should set the 9th bit of each byte to 0, or should fill every 8 bit of
memory, even if this means that 8-bit bytes of UTF-8 will not be
synchronized with memory 9-bit bytes.
Somebody already introduced UTF-9 in the past for 9-bit systems.
A 36-bit processor could as well address the memory by cells of 36 bits,
where the 4 highest bits would be either used for CRC control bits
(generated and checked automatically by the processor or a memory bus
interface within memory regions where this behavior would be allowed), or
either used to store supplementary bits of actual data (in unchecked regions
that fit in reliable and fast memory, such as the internal memory cache of
the CPU, or static CPU registers).
For such things, the impact of the transformation of addressable memory
widths through interfaces is for now not discussed in Unicode, which
supposes that internal memory is necessarily addressed in a power of 2 and a
multiple of 8 bits, and then interchanged or stored using this byte unit.
Today, we assist to the constant expansion of bus widths to allow parallel
processing instead of multiplying the working frequency (and the energy
spent and temperature, which generates other environmental problems), so why
the 8-bit byte unit would remain the most efficient universal unit? If you
look at IEEE floatting point formats, they are often implemented in FPU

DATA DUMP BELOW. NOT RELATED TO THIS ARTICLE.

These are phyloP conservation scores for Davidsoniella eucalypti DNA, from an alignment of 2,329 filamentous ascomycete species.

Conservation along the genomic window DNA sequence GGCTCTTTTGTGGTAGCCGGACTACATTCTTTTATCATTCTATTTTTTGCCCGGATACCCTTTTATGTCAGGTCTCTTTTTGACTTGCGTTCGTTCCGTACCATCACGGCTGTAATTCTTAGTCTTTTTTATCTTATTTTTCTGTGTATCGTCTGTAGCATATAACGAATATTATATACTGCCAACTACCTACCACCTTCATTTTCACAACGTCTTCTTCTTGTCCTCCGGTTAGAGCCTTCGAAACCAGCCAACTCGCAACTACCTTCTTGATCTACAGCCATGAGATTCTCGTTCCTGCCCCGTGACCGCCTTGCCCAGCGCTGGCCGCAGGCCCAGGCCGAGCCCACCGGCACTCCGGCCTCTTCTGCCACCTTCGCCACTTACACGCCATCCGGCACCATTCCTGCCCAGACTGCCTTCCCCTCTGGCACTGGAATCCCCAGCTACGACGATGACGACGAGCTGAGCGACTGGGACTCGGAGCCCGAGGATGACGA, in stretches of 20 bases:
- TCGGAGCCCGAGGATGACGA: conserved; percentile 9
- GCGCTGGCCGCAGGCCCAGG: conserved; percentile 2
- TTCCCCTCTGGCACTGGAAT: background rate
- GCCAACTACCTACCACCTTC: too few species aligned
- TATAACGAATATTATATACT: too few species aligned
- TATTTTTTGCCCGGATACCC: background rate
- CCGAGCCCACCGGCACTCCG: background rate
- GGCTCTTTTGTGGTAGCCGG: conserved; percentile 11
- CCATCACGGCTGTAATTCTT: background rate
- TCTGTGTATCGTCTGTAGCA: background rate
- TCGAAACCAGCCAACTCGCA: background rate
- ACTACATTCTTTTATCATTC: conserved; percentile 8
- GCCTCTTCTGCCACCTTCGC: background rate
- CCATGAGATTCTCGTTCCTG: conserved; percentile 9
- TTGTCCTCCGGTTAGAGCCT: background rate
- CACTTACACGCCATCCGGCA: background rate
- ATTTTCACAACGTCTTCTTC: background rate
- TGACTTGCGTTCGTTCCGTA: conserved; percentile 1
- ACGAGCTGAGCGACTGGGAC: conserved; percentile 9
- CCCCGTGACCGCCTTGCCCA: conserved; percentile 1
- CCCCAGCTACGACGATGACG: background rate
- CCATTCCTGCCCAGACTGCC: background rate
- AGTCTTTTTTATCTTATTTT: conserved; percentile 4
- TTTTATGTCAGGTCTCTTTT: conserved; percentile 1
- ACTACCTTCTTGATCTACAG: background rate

working on 80-bit units, and a 80-bit memory cell could as well become
tomorrow a standard (compatible with the increasingly used 64-bit
architectures of today) which would no longer be a power of 2 (even if this
stays a multiple of 8 bits).
On a 80-bit system, the easiest solution for handling UTF-32 without using
too much space would be a unit of 40-bits (i.e. two code points per 80-bit
memory cell). But if you consider that 21 bits only are used in Unicode,
than each 80-bit memory cell could store three code points, leaving 17 bits
unused in each addressable memory cell.
Note that 64-bit systems could do the same: 3 code points per 64-bit unit,
requires only 63 bits, that are stored in a single positive 64-bit integer
(the remaining bit would be the sign bit, always set to 0, avoiding problems
related to sign extensions). And even today's system could use such
representation as well, given that most 32-bit processors of today also have
the internal capabilities to manage 64-bit integers natively.
Strings could be encoded as well using only 64-bit code units that would
each store 1 to 3 code points, the unused positions being filled with
invalid codepoints out the Unicode space (for example by setting all 21 bits
to 1, producing the out-of-range code point 0x1FFFFF, used as a filler for
missing code points, notably when the string to encode is not an exact
multiple of 3 code points). Then, these 64-bit code units could be
serialized on byte streams as well, multiplying the number of possibilities:
UTF-64BE and UTF-64LE? One interest of such scheme is that it would be more
compact than UTF-32, because this UTF-64 encoding scheme would waste only 1
bit for 3 codepoints, instead 1 byte and 3 bits for each codepoint with
You can imagine many other encoding schemes, depending on your architecture
choices and constraints...